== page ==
Latest News:  

English>>China Society

Luxury maternity centers raise safety concerns


10:34, January 19, 2013

SHANGHAI, Jan. 18 (Xinhua) -- Luxury consumption does not always mean quality service, or even safety.

High-end maternity care centers that boast five-star hotel amenities and first-class service are a growing fad among new mothers from well-off families.

However, the industry has long been criticized for a lack of professionalism and supervision. The problem has been highlighted by a recent scandal involving several infants who became infected with a dangerous virus while being cared for in a Shanghai maternity center.

On Monday, a woman using the screenname "time for space" wrote on Sina Weibo, the Chinese equivalent of Twitter, that her infant had become critically ill after being infected by a rotavirus at the Baoruijia Maternity Care Center, alleging that another four infants were also infected.

The woman said she entered the center on Dec. 12 last year and was charged 52,000 yuan (8,359 U.S. dollars) for the care she and her child received there. The baby started showing symptoms of illness, including vomiting, diarrhea and fever, on Jan. 5 and was taken to the hospital the next day.

However, the head of the center refused the parents' request for compensation, insisting that the child's illness had nothing to do with the center, the woman said.

The health bureau of Shanghai's Jingan district is investigating the incident.

The alleged case of infection, as well as other complaints aired online, have led some to worry about where to seek out quality maternity care.

A Shanghai woman surnamed Liu has been busy searching for her ideal maternity care center, as she is now three months pregnant.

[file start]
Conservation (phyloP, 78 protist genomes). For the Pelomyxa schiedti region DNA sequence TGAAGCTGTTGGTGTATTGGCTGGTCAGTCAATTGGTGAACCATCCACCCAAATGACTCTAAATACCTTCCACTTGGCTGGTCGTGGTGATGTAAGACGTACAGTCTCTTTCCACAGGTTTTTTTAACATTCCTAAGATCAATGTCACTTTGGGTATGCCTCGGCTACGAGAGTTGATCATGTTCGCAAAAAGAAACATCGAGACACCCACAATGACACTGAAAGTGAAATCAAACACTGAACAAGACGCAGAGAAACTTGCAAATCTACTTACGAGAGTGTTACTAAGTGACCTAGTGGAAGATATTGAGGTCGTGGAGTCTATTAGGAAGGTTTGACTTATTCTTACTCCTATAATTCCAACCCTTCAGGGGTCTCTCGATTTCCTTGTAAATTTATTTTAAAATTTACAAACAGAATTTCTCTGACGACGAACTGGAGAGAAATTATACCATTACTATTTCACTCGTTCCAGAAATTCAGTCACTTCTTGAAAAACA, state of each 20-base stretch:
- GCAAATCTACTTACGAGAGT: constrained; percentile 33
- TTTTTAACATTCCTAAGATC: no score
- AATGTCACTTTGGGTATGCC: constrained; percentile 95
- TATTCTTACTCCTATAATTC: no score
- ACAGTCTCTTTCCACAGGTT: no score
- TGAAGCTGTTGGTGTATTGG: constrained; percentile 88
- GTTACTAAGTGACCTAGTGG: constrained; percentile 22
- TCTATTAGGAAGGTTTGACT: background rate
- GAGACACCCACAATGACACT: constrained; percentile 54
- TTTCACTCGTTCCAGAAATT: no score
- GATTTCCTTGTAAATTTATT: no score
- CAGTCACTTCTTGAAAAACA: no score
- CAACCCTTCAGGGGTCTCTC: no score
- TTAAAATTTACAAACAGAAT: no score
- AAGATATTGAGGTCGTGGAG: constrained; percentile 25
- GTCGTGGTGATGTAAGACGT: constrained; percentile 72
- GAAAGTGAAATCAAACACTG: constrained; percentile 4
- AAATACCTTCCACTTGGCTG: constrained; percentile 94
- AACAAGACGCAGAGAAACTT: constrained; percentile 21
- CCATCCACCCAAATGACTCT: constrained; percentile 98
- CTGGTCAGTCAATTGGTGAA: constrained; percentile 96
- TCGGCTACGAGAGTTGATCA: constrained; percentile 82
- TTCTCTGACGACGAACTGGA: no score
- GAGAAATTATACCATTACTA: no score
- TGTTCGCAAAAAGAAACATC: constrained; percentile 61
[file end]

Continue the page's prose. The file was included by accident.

Liu found that the centers often charge fees as high as 30,000 to 100,000 yuan, even though the condition of the centers is sometimes questionable.

"Some hotels have turned into maternity care centers overnight. There are also rumors that some children have contracted pinkeye in the centers, while other rumors have described rats in some of the centers' rooms," Liu said.

An official from the Jingan district health bureau said the source of the infection at the Baoruijia center has not been identified, admitting that the industry has been plagued by a lack of regulation and supervision regarding sanitary conditions.

Wang Liangfeng, general manager of the Youaibei maternity care center, said postpartum women and newborns are especially susceptible to infections, adding that the centers should use strict sterilization and isolation measures to ensure the safety of consumers.

Xiao Dina, deputy head of a Shanghai health industry association, said a uniform access system for maternity care has yet to be created, adding that rules concerning the centers' facilities, sanitation and nurses are also nonexistent.

Professional standards for the industry are urgently needed in order to protect consumers' interests, Xiao said.

We Recommend:

2012 year in review: Steps of growth

2012 year in review: Say goodbye

2012 in review: Questions on responsibility

China’s weekly story (2012.12.27-2013.1.4)

New Year Wishes from left-behind children

Kazak's wonderful falcon game in Xinjiang

Food is the paramount necessity of life

Dense fog causes serious air pollution

Twisted, ugly ‘Tower of Large Intestine’ found


Leave your comment0 comments

  1. Name


Selections for you

  1. Armored regiment in live-ammunition drill

  2. China's naval air force in raid exercise

  3. Brazilians protest old Indian Museum

  4. Railway staff members express greetings

  5. 'Collective weddings' held in kindergarten

  6. Heartbreaking farewell to hero schoolmaster

  7. Internet industry helps keep Chinese economy steady

  8. Creations made of chocolate

  9. Happy New Year from Backstreet Boys

  10. Colourful backstage of Victoria's secret

Most Popular


  1. Labor shortage hits cities as holiday nears
  2. Reaching out to sympathetic Japanese
  3. The fall and rise of James Bond
  4. Intervention in Mali
  5. Proposal to help Chinese 'gay wives' stirs debate
  6. Tax wrong weapon to combat home prices
  7. What you may not know about studying abroad
  8. Encircling China just Japan's wishful thinking
  9. Editorial: Prudence in urbanization
  10. Japan PM Abe's regional trip 'targets China'

What’s happening in China

'Collective children's weddings' held in kindergarten

  1. Highly educated cleaners start jobs in Harbin
  2. Statistician suggests "scientific" population policy
  3. 11 injured in N China fireworks store explosion
  4. Railway police nab 5,144 drug smugglers
  5. Seven dead in Foxconn bus accident